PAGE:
Dobba'a seconds were Billy Hennessey,
Al Longhand the Montana Kid ; Barron's
were Georgo McKeuzie, Arthur Walker
and Charles Nelson. Dobbs weighed iv
at 137 ; Barron at 138 pounds. The lat
ter looked thin for a big man. The men
were evenly matched aa to height and
Dobba rushed from the start, but
fought wildly. Barron turned the tables
on him in the second round, aud kept
the colored man running. Barron
caught him near the ropea and dropped
him with a right-hander on the jaw.
Dobbs fell flat on hiß back, and though
he struggled up, ho was late and the de
cision was given to Barron amid crieß of
''fake" from the dissatisfied spectators.
Barron was the favorite, 20 to 13, when
the fight began.
The result was discussed with much
heat by the friends of tbe pugilists aud
the spectators generally. Tho opinion
of the best judges, including Referee
Jordan, is that the knock-out was genu
ine. The question that agitates the
majority of the spectators was wnether
or not Dobbs invited it purposely. He
displayed poor judgment at the best,
and though he caught the Australian a
right bander under the jaw, nearly
dropping him, and followed it with
another, cutting his face and drawing
blood in the first round, he left himself
open repeatedly, and in such a manner
that the Australian, who pressed him
hard in the second round, could not fail
to find him. His friends claim that a
rushing fight was his best chance of
San Francisco, Nov. 25. —Tho track
Half mile daEb—lrish filly won, Gyp
sy Girl second, Flora E. third; time,
Four and one-half furlongs — Nell
Flaherty won, Jim R. second, joe Hard
ing third; time, o:s7}^.
Five furlongs—Princesa Lorraine won,
Lady Marion second, Sedalia third;
Three-quartera of a mile—Tearless
won, Joshua second, Aitus third; time,
Fifteen-sixteenths of a mile—Lady
Useful won, Red Prince second, Cheer
ful third ; time, 1:40.
A ROW ON A TRAIN.
Six Brother* Ejected from the Cars by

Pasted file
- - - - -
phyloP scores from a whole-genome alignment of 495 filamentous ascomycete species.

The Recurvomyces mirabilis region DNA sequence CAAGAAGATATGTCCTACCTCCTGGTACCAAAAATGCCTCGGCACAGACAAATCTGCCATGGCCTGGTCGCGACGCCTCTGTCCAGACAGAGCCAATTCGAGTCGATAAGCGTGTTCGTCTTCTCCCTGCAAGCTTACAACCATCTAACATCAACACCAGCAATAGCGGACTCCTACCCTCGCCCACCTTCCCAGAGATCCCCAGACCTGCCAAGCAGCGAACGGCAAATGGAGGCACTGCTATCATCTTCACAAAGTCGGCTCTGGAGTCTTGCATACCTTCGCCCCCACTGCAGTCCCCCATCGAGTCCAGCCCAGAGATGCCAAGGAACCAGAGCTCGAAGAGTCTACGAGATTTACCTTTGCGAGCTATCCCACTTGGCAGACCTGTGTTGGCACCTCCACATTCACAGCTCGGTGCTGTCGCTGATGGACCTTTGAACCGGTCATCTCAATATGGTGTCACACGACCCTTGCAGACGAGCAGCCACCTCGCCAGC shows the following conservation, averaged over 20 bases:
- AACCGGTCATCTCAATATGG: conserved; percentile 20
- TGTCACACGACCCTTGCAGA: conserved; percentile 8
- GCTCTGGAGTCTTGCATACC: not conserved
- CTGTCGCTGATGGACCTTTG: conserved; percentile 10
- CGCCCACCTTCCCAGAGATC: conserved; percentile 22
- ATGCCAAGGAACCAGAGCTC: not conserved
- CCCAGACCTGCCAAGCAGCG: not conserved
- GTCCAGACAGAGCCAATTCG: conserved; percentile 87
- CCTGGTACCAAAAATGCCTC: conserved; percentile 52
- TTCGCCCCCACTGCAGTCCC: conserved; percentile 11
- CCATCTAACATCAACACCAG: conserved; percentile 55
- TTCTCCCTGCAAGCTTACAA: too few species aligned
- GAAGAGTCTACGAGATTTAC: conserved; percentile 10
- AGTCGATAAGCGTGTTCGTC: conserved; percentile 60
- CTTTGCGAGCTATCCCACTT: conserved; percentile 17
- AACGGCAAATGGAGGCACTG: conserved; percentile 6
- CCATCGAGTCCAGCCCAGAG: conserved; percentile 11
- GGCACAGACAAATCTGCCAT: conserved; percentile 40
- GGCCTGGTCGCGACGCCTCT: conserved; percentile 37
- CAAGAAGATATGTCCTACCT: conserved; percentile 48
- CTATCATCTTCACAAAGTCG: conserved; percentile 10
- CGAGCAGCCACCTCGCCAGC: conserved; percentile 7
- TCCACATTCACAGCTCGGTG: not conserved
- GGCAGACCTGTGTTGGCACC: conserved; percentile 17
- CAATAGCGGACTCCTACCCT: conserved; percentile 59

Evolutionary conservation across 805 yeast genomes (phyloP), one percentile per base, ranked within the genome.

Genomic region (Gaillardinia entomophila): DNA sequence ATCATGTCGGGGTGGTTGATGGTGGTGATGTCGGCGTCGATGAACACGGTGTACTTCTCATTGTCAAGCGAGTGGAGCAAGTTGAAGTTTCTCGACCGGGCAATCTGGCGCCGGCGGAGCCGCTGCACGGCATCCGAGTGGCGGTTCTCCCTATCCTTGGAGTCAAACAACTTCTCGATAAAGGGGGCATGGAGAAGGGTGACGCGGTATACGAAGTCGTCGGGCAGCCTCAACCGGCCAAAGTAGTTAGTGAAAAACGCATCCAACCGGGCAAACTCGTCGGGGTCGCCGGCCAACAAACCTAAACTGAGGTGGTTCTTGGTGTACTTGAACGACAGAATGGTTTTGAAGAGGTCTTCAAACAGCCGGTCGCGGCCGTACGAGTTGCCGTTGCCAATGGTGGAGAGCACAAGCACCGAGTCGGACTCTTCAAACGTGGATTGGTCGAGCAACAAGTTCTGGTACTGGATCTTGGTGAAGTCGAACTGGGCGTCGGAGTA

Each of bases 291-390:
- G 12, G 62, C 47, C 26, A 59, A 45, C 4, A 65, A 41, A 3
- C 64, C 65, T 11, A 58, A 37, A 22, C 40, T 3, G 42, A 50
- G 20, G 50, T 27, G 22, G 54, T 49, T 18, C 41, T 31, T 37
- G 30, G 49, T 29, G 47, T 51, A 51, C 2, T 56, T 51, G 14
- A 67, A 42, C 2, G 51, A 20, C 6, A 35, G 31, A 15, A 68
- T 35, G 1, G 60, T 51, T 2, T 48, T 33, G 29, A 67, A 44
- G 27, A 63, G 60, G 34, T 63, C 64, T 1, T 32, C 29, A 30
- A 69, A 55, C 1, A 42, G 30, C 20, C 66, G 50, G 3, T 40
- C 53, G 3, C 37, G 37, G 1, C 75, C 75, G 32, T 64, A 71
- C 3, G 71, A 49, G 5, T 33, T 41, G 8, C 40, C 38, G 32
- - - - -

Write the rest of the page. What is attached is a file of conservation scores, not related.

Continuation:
Cincinnati, 0., Nov. 26.—A (iallipolis
dispatch tells of a bloody fight which
took place on Wednesday night
on a north bound Ohio river
train. Six brothers named Adsms
boarded tbe train at Huntington in Vi
drnnken condition, shortly one of them
entered the ladies' coach with a drawn
revolver and used menacing language.
Conductor Smith seized him and drew
him into the smoker. The other broth
ers rushed to his help and a brake;
man came to tbe assistance of the
conductor. Meantime tbe newsboy
gave tbe riot alarm, tbe train was
stopped, and the entire crew came to
the scene. The Adams boys were badly
beaten and thrown off the train. It is
not known whether any of them were
killed or not. The conductor and a
brakeman were seriously injured and
several passengers were hurt.
NOT A It * TIC WAR.
The Southern Pacific Simply Wants More
San Francisco, Nov. 25. —Referring to
the St. Louis dispatch of yesterday stat
ing that the Southern Pacific company
has notified its connections that after
December 31 the Southern Pacific would
not accept tickets to Oregon or Califor
nia via the Northern Pacific or Canadian
Pacific lines, Vice-President Stubbs
said today that the Southern Pacific
had given such notice, but there was no
ground for inference that a rate war
would follow. "We are not satisfied,"
he said, "with the share we have been
getting on through tickets of the char
acter referred to, and hereafter we in
tend to get more. Our regular rates be
tween here and Oregon are so low, owing
to their being kept down by tbe steam
ship lines, tbat we cannot afford to allow
anything less than the full figure to con
Gladstone's Home Rule BUI Submitted
to the Irish Leaders.
London. Nov. 25.—Tbe cabinet has
decided that parliament shall meet on
January 23. John Morley, chief secre
tary for Ireland, has taken to Dublin a
draft of Gladstone's home rule bill,
which will be submitted to the Irish
leaders. It is understood that the
measure provides for the retention of
the full strength of the Irish party in
the imperial parliament and for
strengthening the imperial veto. Should
a government majority disappear on the
first division, which appears likely to
be the case, when a vote is taken on the
Uganda amendment, the government
will be saved from collapse by the
Unionis's, who support the government
policy so far as Uganda is concerned. It
Blood Horse Races.
Cl^ P© wcf S %
Osed in Millions of Homes— 40 Years the Standard